Diana Glows

 

In lustrous beams that glow and flow

I bear the light to brighten night

with streaming rays

(so unlike my brother’s sun displays)

that silvers tracks in woodland parks

where fairies dance and foxes bark

to echoes of my glistening songs

that travel here and float along–

Listen, do you hear me sing?

Watch for me, as my stag I’ll bring

and hope to women in childbirth scared

look there—

now my radiance aired, my light is shared

 

IMG_4839

“Diana,” Augustus Saint-Gaudens, 1892-1893,  Philadelphia Museum of Art

 

I love this statue that stands at the top of the Great Stair Hall at the Philadelphia Museum of Art. The statue once stood on the tower of Madison Square Garden (installed in 1893). It has been at the museum since 1932. In 2013-2-14, museum conservators repaired and restored her original gold leaf finish.

This poem is for Secret Keeper’s Weekly Writing Prompt

The words were:  Song/Rays/Lead/Track/Scare

 

 

 

Radium Girls: NaPoWriMo

Luminous

shining girls

painting watch dials

tongue-touched brush, delicate, deliberate,

deadly

 

ghosts,

radium apparitions

with bleeding gums,

ulcerated bodies impart knowledge,

afterlife

1024px-USRadiumGirls-Argonne1,ca1922-23-150dpi

Radium Girls work in a factory of the United States Radium Corporation, c.1922, Public Domain, via Wikimedia Commons

Day 23, NaPoWriMo. Today’s prompt was to write an elevenie poem.  My double elevenie was inspired by this article .

Heroes Who Fly: NaPoWriMo

 “Because of Bessie Coleman, we have overcome that which was worse than racial barriers. We have overcome the barriers within ourselves and dared to dream.”

–Lieutenant William J. Powell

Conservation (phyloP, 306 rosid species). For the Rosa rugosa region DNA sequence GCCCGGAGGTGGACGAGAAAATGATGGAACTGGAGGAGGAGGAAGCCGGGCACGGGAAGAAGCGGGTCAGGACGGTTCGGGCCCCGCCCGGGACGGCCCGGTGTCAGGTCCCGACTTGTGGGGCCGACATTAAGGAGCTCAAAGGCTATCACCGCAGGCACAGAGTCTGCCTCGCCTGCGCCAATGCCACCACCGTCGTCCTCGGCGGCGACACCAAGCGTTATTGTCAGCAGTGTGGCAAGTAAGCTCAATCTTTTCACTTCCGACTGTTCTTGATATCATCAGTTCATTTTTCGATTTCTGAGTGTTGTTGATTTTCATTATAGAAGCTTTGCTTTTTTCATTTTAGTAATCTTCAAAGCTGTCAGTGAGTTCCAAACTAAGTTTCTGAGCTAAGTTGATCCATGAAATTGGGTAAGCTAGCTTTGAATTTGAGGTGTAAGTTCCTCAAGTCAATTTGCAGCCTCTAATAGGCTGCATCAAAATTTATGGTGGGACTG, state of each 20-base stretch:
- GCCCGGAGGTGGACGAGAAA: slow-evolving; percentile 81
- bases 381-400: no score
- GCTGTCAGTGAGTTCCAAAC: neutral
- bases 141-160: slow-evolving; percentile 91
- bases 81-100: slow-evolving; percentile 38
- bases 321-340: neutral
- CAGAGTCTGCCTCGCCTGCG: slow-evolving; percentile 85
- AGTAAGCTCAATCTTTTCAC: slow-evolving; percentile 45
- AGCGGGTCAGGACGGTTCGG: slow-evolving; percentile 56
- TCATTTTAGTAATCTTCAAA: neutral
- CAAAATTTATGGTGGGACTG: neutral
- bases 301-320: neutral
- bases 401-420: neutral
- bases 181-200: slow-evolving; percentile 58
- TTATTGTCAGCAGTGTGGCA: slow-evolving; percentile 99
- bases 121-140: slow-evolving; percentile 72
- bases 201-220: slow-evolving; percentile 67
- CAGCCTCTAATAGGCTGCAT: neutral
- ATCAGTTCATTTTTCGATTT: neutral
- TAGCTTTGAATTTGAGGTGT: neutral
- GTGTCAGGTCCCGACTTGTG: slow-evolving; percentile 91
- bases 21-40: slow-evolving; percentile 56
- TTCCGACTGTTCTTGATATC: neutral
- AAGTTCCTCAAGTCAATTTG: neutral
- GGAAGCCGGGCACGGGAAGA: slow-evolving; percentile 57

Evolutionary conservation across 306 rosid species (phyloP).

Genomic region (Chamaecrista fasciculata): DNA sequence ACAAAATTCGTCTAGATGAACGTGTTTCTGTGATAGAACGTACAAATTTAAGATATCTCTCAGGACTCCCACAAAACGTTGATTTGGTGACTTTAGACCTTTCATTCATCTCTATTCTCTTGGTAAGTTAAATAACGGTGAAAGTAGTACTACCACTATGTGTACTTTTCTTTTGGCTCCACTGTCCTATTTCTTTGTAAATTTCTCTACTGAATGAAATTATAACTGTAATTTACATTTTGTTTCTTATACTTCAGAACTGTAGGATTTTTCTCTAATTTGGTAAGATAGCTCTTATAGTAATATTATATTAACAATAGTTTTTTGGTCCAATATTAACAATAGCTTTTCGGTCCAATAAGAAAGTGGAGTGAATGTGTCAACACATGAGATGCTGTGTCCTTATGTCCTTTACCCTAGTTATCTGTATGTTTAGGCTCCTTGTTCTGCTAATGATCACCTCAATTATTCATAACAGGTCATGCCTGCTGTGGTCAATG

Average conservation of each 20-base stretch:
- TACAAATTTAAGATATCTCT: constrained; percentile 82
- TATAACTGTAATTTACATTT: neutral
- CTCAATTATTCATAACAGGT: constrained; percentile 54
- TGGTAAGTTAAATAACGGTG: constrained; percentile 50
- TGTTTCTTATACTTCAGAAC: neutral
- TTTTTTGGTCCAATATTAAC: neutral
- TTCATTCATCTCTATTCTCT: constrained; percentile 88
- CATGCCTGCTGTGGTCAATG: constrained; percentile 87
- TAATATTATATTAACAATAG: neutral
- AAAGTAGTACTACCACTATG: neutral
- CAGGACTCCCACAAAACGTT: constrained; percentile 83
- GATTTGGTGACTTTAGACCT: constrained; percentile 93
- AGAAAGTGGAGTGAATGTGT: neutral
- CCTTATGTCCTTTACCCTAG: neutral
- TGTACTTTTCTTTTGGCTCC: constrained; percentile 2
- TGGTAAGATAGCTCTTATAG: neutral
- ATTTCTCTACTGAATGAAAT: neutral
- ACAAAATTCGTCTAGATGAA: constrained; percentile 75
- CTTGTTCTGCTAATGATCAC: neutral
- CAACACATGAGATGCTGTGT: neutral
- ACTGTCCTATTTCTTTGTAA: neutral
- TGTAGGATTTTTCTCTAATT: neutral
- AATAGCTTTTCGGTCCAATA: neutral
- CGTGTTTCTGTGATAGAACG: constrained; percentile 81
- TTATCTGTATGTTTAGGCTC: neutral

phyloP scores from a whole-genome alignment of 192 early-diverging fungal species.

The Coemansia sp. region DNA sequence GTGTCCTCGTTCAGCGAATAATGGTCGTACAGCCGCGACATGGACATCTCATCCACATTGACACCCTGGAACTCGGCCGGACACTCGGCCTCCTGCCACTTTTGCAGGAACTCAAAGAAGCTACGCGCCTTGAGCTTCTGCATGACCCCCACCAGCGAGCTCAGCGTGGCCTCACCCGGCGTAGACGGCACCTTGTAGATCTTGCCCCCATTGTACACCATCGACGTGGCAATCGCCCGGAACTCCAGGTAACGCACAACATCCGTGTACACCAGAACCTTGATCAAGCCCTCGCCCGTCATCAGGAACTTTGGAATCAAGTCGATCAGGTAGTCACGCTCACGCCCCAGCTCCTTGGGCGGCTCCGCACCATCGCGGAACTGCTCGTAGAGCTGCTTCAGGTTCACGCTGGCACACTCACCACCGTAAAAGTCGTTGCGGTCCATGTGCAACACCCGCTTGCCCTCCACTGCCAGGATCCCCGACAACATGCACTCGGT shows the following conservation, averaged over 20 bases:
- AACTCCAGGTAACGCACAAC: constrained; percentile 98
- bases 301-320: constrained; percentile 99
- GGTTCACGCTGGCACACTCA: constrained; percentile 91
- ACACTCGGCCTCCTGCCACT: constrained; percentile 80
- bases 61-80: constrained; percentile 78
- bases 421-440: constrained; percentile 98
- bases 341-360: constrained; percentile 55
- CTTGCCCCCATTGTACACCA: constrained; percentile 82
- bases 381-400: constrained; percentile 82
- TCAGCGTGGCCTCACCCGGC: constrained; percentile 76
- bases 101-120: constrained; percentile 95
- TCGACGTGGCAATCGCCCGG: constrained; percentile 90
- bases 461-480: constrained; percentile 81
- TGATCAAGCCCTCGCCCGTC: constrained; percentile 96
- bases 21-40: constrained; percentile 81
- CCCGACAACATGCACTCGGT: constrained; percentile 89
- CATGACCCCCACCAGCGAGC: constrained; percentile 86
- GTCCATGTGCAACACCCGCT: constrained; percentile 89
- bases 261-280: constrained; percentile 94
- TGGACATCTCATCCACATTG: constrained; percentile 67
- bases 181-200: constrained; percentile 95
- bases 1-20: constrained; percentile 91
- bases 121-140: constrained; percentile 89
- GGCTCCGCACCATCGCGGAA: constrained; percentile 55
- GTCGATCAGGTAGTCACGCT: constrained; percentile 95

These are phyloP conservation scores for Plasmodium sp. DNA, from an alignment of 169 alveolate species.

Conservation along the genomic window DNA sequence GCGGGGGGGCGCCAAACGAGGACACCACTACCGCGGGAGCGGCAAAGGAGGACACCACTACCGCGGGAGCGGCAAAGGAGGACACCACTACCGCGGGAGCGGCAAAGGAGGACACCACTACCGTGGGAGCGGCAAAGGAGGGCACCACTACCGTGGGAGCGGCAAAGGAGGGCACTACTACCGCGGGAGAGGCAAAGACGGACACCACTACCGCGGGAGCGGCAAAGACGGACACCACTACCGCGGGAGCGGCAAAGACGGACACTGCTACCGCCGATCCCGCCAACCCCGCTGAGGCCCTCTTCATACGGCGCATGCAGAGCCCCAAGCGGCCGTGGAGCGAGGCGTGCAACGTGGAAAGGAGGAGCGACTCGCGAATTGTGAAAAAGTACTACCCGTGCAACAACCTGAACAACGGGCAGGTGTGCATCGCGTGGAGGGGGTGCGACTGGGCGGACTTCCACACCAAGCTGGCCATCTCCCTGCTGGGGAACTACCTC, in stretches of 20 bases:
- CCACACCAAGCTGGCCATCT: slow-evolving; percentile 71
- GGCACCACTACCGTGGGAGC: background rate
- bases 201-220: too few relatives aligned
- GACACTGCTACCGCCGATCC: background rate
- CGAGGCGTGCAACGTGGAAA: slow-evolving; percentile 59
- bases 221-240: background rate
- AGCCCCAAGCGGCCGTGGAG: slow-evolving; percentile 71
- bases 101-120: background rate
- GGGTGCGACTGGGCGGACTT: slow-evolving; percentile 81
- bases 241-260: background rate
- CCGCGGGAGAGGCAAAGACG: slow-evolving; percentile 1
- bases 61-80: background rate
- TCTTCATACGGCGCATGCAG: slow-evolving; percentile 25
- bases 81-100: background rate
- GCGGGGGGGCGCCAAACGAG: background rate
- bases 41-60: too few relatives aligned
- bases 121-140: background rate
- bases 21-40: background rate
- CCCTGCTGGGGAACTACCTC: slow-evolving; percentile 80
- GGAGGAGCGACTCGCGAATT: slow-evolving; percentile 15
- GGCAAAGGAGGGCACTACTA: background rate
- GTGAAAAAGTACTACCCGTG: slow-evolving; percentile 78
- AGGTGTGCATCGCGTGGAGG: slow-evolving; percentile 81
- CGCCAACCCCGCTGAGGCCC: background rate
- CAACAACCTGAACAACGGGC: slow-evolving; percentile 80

“The air is the only place free from prejudices.”

–Bessie Coleman

 

She saw the sky,

and she wanted to fly

far from the Texas cotton fields

and one-room school

she was smart, nobody’s fool

she wanted to fly,

high amidst the clouds

 

She dared to dream

and so, she schemed

worked and saved and moved away

took flight,

to the City of Light,

a woman of color,

An American in Paris,

her life would have been safe, but duller

if she had stayed at home, somehow smaller,

unable to achieve her American dream

 

Yet once she was trained

could fly up and around,

she was beloved, renowned

for her daring and skill,

for her will

to achieve

despite her gender

despite her race

(though she had stepped from her place)

Queen Bess they called her

as she performed

confronting danger

and perhaps placed a wager

as they sat and cheered

because they knew

knew what she could do

when she saw the sky

and wanted to fly

 

And we need heroes who soar,

to adore,

heroes who persist

heroes who resist

prejudice and hate

to show us it can be done

that evil hasn’t won,

we need heroes who reach for the sky,

who place hope and desire
on their outstretched wings,

who dream a dream,

and fly

 

This is Day 21, NaPoWriMo. I’m off-prompt. Back in January, Bessie Coleman (1892-1926) was featured in a Google Doodle. She was the first woman of African-American descent and the first woman of Native American descent to become a licensed pilot.